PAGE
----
In the latest Global Pulse Episode, host Erin Coker looks at media coverage of the Haiti earthquake. Watch the episode and share your thoughts below!
Does the excessive coverage of Haiti’s earthquake – not to mention the questionable journalistic and medical ethics involved when doctor/reporters can’t decide whether to operate or do interviews — give the viewer a better understanding of the disaster? Or is it little more than the casting of journalists as action heroes?
The New Republic’s Chief Editor, Noam Scheiber, in his recent article taking the news establishment to task, wrote that “in Haiti the dozens of redundant dispatches are stressing an already perilously fragile situation.”
In a follow-up interview with Global Pulse featured in this week’s episode, Scheiber says, “More information is great. But if an airport is being taxed with a volume way above its normal capacity and as a result aid workers, doctors and nurses can’t get in, then I think we have gotten to the point where one good—information—is trumping another good—relief workers…to the detriment of the people we are trying to help.”
The solution, Scheiber thinks, is a so-called “disaster pool.” Comprising a limited number of reporters in country, the disaster pool would share information with news outlets in a similar manner that White House correspondents share “pool reports” with the dozens of journalists unable to attend a briefing. You can download an MP3 of the complete Scheiber interview here.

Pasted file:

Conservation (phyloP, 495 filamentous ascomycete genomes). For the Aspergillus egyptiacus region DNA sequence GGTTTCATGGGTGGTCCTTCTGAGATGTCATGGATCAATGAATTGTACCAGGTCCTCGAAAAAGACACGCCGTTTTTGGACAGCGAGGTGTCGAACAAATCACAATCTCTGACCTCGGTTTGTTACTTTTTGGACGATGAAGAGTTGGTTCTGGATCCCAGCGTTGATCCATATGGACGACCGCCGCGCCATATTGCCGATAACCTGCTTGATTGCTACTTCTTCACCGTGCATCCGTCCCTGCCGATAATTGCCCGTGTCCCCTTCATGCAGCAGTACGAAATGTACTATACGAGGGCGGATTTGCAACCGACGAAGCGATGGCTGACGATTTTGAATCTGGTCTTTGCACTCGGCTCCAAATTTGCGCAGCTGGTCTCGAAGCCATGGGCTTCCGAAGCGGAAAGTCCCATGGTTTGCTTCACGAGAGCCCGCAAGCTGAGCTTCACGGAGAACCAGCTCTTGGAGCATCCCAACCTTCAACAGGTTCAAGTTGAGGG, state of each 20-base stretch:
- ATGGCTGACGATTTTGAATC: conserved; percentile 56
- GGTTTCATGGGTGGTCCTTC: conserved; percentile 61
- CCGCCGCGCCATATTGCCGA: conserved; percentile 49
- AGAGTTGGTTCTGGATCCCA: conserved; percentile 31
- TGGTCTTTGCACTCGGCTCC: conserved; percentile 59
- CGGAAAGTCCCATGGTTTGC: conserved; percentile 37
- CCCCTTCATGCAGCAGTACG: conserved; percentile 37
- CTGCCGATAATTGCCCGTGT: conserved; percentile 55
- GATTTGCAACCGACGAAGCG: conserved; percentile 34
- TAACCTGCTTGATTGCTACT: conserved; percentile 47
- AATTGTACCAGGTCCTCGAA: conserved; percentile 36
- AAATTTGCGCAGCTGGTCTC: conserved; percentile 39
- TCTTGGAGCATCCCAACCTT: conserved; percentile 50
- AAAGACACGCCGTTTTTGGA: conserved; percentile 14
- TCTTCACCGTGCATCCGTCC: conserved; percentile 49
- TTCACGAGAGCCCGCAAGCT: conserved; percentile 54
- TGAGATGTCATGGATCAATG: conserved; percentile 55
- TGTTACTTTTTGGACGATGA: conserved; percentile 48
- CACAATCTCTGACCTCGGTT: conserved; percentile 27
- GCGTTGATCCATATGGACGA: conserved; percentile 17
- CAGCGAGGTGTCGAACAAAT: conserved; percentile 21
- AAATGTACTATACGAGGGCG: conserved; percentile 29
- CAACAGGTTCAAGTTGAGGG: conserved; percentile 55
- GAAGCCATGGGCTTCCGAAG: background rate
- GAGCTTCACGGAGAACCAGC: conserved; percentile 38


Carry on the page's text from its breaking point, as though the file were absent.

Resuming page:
This might preclude scenes like those we used in this episode, of Anderson Cooper and Katie Couric aiding wounded children, but it may give networks more time for in-depth stories that discuss Haiti’s tumultuous history, the roots of its abject poverty and what day-to-day life was like for the average Haitian pre-earthquake.
Journalist Marc Cooper, characterizing the coverage as “myopic” and “disaster porn”, on his blog, wrote, “It's a totally legit news story for CNN or anyone else [to] zoom in on this or that dramatic and heart-rending rescue of one or another victim trapped in rubble. But every one of those stories is also a stark and rather sickening reminder of how the daily pre-earthquake deaths, starvation and deprivation were considered SO non-newsworthy.”
This reminds me of my own trip to Haiti in the fall of 2008, as part of a disaster response team after a series of hurricanes killed hundreds of people and badly damaged the city of Gonaïves. While the storms made headlines, the fallout apparently wasn’t on a large enough scale to warrant widespread news coverage.
Looking back, what I remember most is the darkness. There is little electricity in Haiti, and the nighttime’s dim storefronts and weak candlelight gave the impression of a city that was a relic of another age.
Will Port-au-Prince once again become a forgotten city? As this article from the Columbia Journalism Review reminds me, there was once, and is likely to be again, only one full-time American journalist in Haiti.